Relationships between methoxyindole and kynurenine pathway metabolites in plasma and urine in children suffering from febrile and epileptic seizures


Dr Darío Acuña-Castroviejo Instituto de Biotecnología, Facultad de Medicina, Avda. de Madrid 11, E-18012 Granada, Spain. Fax: 34 (9)58 246179; e-mail:



The methoxyindole pathway metabolite, melatonin (aMT), and the kynurenine pathway metabolites, kynurenic acid (KYNA), xanturenic acid (XA) and 3-hydroxyantranilic acid (3HANA) are anticonvulsants, whereas the kynurenine pathway metabolites, l-kynurenine (KYN) and 3-hydroxykynurenine (3HK), are proconvulsants. It is thought that alterations in the concentrations of these compounds may be responsible for the excitotoxic aspect of human seizures. The aim of this study was to determine whether alterations in tryptophan metabolism might be related to the occurrence and type (febrile or non-febrile) of seizures in children.


One hundred and eighteen children from the University of Granada Hospital were studied. They were divided into two main groups (febrile or epileptic convulsive) depending upon their clinical diagnosis. An age-, weight- and gender-matched control group was also studied. Each group was then divided into two subgroups of patients sampled between 0900 h and 2100 h (diurnal groups) and patients sampled between 2100 h and 0900 h (nocturnal groups).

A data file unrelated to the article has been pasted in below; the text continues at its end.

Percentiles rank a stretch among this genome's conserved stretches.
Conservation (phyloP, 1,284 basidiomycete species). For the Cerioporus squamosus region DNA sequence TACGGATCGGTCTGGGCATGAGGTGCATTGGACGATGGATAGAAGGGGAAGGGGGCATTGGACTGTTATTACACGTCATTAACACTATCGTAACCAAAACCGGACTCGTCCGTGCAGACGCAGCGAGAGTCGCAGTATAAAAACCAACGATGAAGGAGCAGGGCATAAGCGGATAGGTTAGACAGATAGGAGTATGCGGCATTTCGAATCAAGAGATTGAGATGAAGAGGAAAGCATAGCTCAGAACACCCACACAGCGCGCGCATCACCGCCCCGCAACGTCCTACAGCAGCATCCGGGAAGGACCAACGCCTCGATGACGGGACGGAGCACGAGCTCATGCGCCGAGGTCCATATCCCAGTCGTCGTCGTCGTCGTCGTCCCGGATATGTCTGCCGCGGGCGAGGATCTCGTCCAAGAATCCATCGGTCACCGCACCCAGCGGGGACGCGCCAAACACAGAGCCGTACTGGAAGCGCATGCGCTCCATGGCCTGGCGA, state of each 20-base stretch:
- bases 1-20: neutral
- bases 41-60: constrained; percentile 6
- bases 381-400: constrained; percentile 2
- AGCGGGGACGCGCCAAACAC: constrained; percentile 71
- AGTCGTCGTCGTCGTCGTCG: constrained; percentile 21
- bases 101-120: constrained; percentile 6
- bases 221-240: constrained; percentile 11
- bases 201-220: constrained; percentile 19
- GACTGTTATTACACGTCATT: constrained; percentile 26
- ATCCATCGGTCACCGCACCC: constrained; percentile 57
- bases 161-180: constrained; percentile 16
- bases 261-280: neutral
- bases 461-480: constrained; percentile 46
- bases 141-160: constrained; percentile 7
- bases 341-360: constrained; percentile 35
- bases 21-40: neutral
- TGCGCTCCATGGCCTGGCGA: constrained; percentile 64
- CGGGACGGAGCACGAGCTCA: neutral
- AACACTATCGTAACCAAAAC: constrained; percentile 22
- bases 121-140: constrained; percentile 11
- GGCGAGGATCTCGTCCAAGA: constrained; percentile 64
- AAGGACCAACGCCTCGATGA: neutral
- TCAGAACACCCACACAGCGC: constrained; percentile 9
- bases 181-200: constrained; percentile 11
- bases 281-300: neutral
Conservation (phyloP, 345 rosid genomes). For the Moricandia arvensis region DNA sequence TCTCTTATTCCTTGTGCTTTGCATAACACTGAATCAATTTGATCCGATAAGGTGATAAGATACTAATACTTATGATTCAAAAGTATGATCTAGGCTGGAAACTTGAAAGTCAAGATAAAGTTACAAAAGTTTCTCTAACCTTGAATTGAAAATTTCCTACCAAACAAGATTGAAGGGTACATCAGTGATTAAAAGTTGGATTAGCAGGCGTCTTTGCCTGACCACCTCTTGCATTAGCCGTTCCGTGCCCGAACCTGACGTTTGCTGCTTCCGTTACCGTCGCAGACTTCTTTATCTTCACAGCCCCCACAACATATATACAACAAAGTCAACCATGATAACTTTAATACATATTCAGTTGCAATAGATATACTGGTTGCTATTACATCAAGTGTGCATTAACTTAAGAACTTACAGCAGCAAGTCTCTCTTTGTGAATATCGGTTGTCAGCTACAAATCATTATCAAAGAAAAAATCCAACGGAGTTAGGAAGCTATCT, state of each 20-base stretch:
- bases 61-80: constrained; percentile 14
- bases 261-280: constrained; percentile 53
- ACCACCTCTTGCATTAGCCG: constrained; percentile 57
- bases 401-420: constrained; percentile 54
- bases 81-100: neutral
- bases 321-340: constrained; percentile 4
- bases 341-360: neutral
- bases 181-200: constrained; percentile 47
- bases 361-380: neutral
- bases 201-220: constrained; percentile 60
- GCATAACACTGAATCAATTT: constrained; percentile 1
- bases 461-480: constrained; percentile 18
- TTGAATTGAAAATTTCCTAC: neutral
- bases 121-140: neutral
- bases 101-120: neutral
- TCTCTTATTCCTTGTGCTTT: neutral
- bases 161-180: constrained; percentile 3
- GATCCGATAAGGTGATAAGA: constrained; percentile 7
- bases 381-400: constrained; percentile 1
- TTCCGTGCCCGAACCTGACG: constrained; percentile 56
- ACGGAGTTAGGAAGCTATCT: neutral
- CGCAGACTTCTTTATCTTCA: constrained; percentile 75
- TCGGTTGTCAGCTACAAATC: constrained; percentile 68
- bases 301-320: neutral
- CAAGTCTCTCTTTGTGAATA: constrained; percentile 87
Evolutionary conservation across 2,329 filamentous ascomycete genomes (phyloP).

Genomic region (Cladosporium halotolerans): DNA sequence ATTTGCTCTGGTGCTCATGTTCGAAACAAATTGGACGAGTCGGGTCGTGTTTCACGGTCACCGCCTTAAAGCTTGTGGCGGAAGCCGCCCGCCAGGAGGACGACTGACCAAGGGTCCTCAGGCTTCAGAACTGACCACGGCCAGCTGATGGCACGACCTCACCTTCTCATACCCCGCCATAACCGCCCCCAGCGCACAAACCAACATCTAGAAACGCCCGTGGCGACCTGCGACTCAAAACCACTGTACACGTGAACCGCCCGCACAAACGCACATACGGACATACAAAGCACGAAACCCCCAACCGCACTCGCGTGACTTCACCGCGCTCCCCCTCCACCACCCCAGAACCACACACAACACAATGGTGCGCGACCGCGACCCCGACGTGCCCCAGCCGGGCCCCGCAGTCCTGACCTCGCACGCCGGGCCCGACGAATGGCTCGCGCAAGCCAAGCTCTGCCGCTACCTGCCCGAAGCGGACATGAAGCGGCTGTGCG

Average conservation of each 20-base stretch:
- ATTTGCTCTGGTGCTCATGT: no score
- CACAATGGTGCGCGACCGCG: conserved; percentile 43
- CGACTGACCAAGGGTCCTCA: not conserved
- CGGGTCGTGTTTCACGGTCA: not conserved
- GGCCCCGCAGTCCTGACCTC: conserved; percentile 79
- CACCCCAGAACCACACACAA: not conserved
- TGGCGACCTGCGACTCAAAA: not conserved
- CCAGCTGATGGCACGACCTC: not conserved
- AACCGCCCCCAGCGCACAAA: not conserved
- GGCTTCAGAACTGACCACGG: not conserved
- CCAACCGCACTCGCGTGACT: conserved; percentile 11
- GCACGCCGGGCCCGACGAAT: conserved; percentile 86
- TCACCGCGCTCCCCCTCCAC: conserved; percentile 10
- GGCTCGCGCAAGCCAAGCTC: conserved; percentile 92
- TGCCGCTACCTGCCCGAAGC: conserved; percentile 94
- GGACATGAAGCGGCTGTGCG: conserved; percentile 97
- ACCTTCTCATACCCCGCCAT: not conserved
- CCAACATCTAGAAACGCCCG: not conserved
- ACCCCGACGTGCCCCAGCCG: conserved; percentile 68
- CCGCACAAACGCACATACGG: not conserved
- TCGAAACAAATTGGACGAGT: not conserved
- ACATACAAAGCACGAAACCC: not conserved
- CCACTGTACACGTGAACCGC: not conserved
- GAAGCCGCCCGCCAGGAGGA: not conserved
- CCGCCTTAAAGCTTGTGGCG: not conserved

Plasma melatonin was measured in samples obtained from both the diurnal and nocturnal groups. Urinary excretion of melatonin and kynurenine metabolites were measured in an aliquot of 12-h urine samples collected from both the diurnal and nocturnal groups.


Besides the typical circadian rhythm of melatonin we also found diurnal/nocturnal differences in the concentrations of all the kynurenines, which reached significantly higher levels during the day. In normal humans the production of methoxyindoles is lower during the day and rises at night, whereas the production of kynurenines is higher during the day and decreases at night. In patients suffering from febrile and epileptic convulsions, however, there was a significant increase in the nocturnal production of KYN, 3HK, KYNA and XA. Thus we found the circadian rhythm of kynurenines to be altered in convulsive patients. Furthermore, while the various kynurenine metabolites increased by the same amount during the night in febrile convulsive children, in epileptic children the increase in KYN and 3HK was significantly lower than the increase in KYNA and XA. During the day the proconvulsant KYN decreased significantly and the anticonvulsant XA increased in both convulsive groups. Moreover, plasma aMT increased during the day in febrile convulsive group and also during the night in both febrile and epileptic groups although showing no significant change in their urinary excretion levels.


Our results point to the existence of an imbalance in the tryptophan metabolite pathways during convulsions, blunting the normal diurnal–nocturnal rhythm of kynurenines. They also support the idea of a difference in the production of tryptophan metabolites between febrile and epileptic patients, suggesting that the tryptophan pathways follow different routes depending upon the type and duration of the convulsion.